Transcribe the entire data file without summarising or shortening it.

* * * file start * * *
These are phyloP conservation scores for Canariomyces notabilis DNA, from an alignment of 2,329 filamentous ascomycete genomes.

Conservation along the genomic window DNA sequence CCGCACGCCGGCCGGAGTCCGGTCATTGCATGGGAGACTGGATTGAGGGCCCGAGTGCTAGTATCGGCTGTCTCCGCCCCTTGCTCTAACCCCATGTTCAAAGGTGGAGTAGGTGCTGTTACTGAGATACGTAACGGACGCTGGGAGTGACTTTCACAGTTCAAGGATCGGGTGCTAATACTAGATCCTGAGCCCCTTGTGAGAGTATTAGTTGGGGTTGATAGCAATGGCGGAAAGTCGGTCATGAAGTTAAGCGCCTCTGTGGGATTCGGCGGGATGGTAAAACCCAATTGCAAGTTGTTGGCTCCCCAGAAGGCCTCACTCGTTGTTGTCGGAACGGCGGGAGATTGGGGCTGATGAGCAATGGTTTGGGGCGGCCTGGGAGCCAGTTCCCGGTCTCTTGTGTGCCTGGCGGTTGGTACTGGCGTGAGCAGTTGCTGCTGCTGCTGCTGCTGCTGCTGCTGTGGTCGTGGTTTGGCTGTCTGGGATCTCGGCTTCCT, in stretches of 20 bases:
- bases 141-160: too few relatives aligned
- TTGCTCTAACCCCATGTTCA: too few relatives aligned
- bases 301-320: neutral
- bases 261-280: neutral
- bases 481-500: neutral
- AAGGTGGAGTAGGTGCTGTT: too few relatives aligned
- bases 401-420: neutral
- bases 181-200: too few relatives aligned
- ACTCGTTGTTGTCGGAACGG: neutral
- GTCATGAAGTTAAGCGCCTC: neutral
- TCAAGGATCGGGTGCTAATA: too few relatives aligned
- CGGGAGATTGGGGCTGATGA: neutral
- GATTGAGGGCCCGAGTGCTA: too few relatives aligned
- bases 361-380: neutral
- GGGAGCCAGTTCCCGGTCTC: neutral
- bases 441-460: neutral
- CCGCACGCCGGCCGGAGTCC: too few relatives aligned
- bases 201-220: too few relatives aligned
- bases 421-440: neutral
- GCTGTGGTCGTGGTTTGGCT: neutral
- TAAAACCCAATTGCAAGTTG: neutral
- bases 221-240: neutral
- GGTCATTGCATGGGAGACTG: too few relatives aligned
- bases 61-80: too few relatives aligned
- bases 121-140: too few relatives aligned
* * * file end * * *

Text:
These are phyloP conservation scores for Canariomyces notabilis DNA, from an alignment of 2,329 filamentous ascomycete genomes.

Conservation along the genomic window DNA sequence CCGCACGCCGGCCGGAGTCCGGTCATTGCATGGGAGACTGGATTGAGGGCCCGAGTGCTAGTATCGGCTGTCTCCGCCCCTTGCTCTAACCCCATGTTCAAAGGTGGAGTAGGTGCTGTTACTGAGATACGTAACGGACGCTGGGAGTGACTTTCACAGTTCAAGGATCGGGTGCTAATACTAGATCCTGAGCCCCTTGTGAGAGTATTAGTTGGGGTTGATAGCAATGGCGGAAAGTCGGTCATGAAGTTAAGCGCCTCTGTGGGATTCGGCGGGATGGTAAAACCCAATTGCAAGTTGTTGGCTCCCCAGAAGGCCTCACTCGTTGTTGTCGGAACGGCGGGAGATTGGGGCTGATGAGCAATGGTTTGGGGCGGCCTGGGAGCCAGTTCCCGGTCTCTTGTGTGCCTGGCGGTTGGTACTGGCGTGAGCAGTTGCTGCTGCTGCTGCTGCTGCTGCTGCTGTGGTCGTGGTTTGGCTGTCTGGGATCTCGGCTTCCT, in stretches of 20 bases:
- bases 141-160: too few relatives aligned
- TTGCTCTAACCCCATGTTCA: too few relatives aligned
- bases 301-320: neutral
- bases 261-280: neutral
- bases 481-500: neutral
- AAGGTGGAGTAGGTGCTGTT: too few relatives aligned
- bases 401-420: neutral
- bases 181-200: too few relatives aligned
- ACTCGTTGTTGTCGGAACGG: neutral
- GTCATGAAGTTAAGCGCCTC: neutral
- TCAAGGATCGGGTGCTAATA: too few relatives aligned
- CGGGAGATTGGGGCTGATGA: neutral
- GATTGAGGGCCCGAGTGCTA: too few relatives aligned
- bases 361-380: neutral
- GGGAGCCAGTTCCCGGTCTC: neutral
- bases 441-460: neutral
- CCGCACGCCGGCCGGAGTCC: too few relatives aligned
- bases 201-220: too few relatives aligned
- bases 421-440: neutral
- GCTGTGGTCGTGGTTTGGCT: neutral
- TAAAACCCAATTGCAAGTTG: neutral
- bases 221-240: neutral
- GGTCATTGCATGGGAGACTG: too few relatives aligned
- bases 61-80: too few relatives aligned
- bases 121-140: too few relatives aligned